FRESNO, CA - There is growing unrest among Hispanic farmers over a $1.3 billion federal program created to settle discrimination comlaints against the United States Department of Agriculture (USDA).
At issue is the difference between settlement amounts received by black farmers in a similar claim. Hispanic farmers say the funds are about half of what black farmers were alloted.
A local newspaper reports both Hispanic and female farmers will share in the settlement.
By contrast, the government approved $2.2 billion for black farmers -- including $1 billion in 1999 and another $1.25 billion in 2010.
"I know it's a lot of money, but it just doesn't seem fair," said Vera Chavez, whose family farms in Reedley. "They are treating us like second-class citizens."
The pushback by Hispanic farmers has put the federal government in an odd position. Although it's been championing the resolution of the Hispanic complaints, it's also been struggling to defend it at community meetings.
Recently, one of the USDA's top officials was in Fresno encouraging farmers to participate in the claims process, which was announced in February but hasn't begun.
Fred Pfaeffle, the USDA's deputy assistant secretary for civil rights, met with community groups at California State University, Fresno. Several opponents were there too, raising objections about the details of the settlement.
"It was a little contentious," Pfaeffle said. "But I welcome the opportunity to hear criticism of the program firsthand."
Hispanic and female farmers can receive up to $50,000 each if they show evidence that the USDA discouraged them or denied them a loan between 1981 and 2000 for discriminatory reasons.
That evidence can include a sworn statement from someone who witnessed the alleged discrimination.
A second option could earn a farmer a guaranteed $50,000. But the farmers must provide a copy of a loan application and a copy of a written complaint that was made to the USDA.
The USDA also will split $160 million in debt relief among those with successful claims.
All claims will be decided by a third party. Pfaeffle hopes to have that person in place by August. Farmers will have 180 days to file a claim once the program begins. That date has not been announced.
Critics of the program say that $50,000 doesn't come close to repairing the damage done by the alleged mistreatment by USDA staff and officials. Worse, they say, is that the program isn't equal. Black farmers had a chance to appeal their $50,000 settlements; if they won, they were eligible to receive more. Hispanic farmers and women do not have that option.
An appeals process was not considered as part of the Hispanic settlement, Pfaeffle said. There are differences in the cases, he said, because unlike the black-farmers case, this case was not certified as a class action. But the claims process has evolved, and the total amount paid to Hispanic farmers could be more than $1.3 billion. How much more is unclear and will depend on how successful the Hispanic farmers are in proving their discrimination complaints.
"They are trying to wave a carrot in front of us, and some of us aren't having it," said Fresno County farmer Joe Rascon. "The USDA has already admitted to wrongful acts, and now they are not being fair or consistent."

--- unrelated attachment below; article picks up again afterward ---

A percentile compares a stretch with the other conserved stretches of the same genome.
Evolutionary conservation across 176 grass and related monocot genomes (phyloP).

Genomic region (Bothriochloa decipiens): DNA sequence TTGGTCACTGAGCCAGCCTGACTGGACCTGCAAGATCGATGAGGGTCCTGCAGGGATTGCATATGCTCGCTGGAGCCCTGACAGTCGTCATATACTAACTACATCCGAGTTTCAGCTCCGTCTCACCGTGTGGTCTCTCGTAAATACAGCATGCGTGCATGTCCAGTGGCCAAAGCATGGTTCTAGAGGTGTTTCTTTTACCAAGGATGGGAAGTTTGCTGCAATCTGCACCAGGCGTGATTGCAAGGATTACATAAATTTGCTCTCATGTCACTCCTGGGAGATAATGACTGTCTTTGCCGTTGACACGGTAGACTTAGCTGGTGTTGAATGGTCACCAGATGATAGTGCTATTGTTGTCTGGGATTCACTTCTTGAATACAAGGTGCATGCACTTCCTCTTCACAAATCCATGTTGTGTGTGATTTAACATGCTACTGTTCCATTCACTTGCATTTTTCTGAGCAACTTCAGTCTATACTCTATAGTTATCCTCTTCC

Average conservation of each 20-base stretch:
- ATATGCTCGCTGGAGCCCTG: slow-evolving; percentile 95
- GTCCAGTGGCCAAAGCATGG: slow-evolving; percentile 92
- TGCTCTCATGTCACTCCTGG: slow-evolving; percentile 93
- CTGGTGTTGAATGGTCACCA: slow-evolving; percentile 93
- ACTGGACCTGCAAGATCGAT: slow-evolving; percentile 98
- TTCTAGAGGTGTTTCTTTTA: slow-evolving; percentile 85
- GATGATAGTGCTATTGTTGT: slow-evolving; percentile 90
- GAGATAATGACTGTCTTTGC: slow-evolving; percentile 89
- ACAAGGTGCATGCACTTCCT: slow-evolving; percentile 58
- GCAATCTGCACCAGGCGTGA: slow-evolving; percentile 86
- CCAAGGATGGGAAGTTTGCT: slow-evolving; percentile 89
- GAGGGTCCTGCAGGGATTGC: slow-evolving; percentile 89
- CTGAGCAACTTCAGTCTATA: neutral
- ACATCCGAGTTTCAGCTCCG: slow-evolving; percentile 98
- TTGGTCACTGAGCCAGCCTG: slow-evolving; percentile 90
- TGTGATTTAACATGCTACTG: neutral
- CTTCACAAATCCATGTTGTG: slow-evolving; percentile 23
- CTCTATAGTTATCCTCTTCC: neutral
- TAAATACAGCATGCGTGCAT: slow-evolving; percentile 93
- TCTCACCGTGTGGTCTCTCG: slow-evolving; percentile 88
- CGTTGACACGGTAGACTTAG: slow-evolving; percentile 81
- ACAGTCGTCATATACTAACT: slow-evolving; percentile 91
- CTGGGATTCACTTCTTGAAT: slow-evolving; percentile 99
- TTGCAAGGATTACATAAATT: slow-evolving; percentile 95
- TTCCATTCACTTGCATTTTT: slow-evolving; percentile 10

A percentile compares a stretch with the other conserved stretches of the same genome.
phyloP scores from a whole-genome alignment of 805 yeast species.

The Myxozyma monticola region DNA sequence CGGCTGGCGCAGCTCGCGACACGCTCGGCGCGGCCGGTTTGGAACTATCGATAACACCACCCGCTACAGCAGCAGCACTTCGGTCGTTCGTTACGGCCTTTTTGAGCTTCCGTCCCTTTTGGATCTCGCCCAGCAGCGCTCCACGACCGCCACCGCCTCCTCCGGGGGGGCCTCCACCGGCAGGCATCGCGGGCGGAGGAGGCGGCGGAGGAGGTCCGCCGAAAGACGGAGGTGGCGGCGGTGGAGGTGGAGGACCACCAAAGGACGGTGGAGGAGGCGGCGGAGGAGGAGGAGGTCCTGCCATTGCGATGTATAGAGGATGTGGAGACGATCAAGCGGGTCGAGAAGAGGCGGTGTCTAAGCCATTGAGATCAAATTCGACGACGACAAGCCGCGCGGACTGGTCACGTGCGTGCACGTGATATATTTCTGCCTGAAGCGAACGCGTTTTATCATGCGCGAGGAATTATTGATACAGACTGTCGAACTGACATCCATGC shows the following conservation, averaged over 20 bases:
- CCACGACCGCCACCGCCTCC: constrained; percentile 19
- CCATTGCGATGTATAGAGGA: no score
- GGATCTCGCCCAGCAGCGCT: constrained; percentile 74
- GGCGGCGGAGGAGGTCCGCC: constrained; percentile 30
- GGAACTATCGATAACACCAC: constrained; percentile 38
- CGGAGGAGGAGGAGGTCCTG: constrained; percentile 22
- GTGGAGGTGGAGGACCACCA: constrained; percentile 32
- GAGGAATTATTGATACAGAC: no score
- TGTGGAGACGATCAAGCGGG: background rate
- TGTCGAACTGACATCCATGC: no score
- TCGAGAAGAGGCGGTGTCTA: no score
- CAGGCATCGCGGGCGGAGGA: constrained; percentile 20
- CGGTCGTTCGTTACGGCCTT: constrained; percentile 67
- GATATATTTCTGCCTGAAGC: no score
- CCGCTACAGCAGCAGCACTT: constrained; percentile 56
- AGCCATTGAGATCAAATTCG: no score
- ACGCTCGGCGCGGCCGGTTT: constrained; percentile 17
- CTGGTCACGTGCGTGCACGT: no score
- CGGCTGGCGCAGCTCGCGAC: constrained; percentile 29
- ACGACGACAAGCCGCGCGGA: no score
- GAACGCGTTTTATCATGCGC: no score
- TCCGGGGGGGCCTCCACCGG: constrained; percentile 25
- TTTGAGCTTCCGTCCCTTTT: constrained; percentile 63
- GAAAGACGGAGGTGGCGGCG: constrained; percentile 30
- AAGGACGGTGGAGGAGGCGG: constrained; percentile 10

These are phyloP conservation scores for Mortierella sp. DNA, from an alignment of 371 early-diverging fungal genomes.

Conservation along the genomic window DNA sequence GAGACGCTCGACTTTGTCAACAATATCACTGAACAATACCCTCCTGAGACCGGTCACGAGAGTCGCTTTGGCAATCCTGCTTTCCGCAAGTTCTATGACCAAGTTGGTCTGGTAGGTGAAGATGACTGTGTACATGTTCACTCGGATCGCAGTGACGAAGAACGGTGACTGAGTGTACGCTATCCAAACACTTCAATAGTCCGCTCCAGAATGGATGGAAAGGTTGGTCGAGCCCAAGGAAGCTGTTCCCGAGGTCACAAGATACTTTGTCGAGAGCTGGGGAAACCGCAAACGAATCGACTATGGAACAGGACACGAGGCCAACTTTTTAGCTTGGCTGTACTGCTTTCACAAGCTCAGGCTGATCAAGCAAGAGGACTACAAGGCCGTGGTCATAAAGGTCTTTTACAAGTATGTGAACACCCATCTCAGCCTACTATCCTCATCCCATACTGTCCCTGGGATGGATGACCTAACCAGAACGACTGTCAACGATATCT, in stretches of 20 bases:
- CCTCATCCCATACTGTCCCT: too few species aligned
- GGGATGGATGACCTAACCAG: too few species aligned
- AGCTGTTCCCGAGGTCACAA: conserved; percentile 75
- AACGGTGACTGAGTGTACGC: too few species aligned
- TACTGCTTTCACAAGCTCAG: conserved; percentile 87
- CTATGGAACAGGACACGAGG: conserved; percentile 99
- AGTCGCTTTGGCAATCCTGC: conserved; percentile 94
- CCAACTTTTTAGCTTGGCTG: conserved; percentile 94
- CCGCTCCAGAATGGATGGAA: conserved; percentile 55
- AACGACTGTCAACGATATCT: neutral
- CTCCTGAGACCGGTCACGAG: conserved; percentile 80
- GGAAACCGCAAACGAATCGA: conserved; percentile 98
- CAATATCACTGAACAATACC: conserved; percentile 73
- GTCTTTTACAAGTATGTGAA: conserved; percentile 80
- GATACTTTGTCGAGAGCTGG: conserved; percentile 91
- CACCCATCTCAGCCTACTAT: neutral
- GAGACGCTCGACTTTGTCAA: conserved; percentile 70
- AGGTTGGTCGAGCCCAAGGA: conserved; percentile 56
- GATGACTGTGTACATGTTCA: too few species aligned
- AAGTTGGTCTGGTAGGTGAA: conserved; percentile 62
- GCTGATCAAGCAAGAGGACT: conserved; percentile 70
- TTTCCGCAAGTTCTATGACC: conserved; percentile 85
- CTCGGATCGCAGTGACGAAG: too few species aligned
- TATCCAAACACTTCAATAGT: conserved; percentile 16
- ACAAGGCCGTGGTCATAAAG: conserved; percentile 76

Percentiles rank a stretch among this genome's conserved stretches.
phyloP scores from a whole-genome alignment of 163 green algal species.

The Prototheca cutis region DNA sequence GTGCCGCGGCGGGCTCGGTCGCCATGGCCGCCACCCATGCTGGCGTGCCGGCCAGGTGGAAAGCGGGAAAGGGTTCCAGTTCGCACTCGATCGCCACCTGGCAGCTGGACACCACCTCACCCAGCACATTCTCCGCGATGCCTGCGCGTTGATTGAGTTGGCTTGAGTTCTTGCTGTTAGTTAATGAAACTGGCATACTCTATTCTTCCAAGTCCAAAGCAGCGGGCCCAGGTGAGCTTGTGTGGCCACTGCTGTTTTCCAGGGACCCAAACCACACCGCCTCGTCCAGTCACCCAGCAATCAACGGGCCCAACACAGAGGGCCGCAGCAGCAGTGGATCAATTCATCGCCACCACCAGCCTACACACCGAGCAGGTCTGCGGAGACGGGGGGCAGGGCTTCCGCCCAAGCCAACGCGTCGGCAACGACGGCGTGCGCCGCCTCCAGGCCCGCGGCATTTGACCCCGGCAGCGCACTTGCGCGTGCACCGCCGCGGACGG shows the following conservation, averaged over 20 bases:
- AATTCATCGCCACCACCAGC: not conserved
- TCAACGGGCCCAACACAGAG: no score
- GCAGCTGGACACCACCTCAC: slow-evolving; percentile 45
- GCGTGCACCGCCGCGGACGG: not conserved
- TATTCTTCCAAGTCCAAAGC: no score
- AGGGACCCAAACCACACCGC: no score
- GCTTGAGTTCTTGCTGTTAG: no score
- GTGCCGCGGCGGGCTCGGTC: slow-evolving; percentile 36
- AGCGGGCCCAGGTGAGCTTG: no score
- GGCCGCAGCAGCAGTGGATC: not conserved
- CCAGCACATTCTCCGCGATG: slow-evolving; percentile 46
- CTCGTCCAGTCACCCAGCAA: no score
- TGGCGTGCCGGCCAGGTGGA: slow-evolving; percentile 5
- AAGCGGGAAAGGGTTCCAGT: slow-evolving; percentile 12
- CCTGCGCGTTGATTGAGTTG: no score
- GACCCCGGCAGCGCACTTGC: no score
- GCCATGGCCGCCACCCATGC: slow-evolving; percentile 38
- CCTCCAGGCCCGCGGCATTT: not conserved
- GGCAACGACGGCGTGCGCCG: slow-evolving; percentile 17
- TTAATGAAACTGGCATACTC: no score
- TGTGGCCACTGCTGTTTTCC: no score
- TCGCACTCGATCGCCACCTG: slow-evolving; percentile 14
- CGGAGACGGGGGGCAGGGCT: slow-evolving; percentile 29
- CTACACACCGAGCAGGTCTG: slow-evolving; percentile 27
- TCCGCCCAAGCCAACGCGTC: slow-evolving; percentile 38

For years, some minority and female farmers have complained that they've been denied government loans and other assistance that was routinely given to whites.
Nationwide, there are 41,024 black farmers, 82,462 Hispanic farmers and 1 million female farmers, according to the USDA's Agriculture Census. It's not known how many might have grounds for a claim.
Two decades ago, Rascon nearly went out of business after he was forced to sell all his farming equipment to repay a USDA-backed loan. Rascon tried to restructure the loan, but the government refused to budge.
But Rascon survived, largely because he worked off the farm and was able to rebuild his holdings. He now farms 1,200 acres of cotton, wheat and almonds.
Gloria Moralez, a former Fresno County grape farmer, was not so fortunate. She lost her 80-acre grape farm 13 years ago to bankruptcy. And she partly blames her inability to get a large enough USDA loan.
"I was turned down three times, and when I finally did get a loan, it wasn't enough," Moralez said. "It just seemed that they made it very difficult."
Rascon and other farmers say they don't plan to apply for a claim, preferring to fight the case in court.
Other Hispanic farmers are also holding back. The farmers and their Washington, D.C., lawyers filed a lawsuit in March, alleging the government's settlement is discriminatory because it does not provide Hispanic farmers the same benefits as black farmers received.
"The government cannot pick and choose favorites among its citizens and bestow benefits and favors on one and penalize the other," said Stephen Hill, an attorney with the Howrey law firm.
Although Hill said he is not advising his clients against filing a claim, he is telling them he will continue to seek a remedy in court.
"We are going to keep fighting for justice as long as we can and in every venue that is available to us," Hill said. "At some point, they will come to their senses and do what is fair and just and settle this thing in terms that are comparable to other similarly situated minority groups."
Although the government does not have exact figures, Pfaeffle estimates thousands have shown interest in filing a claim by contacting the USDA. And he is frustrated to know that some farmers won't apply.
"It is a shame," he said. "People should really take a hard look at what it takes to continue litigation or whether this option is a viable one."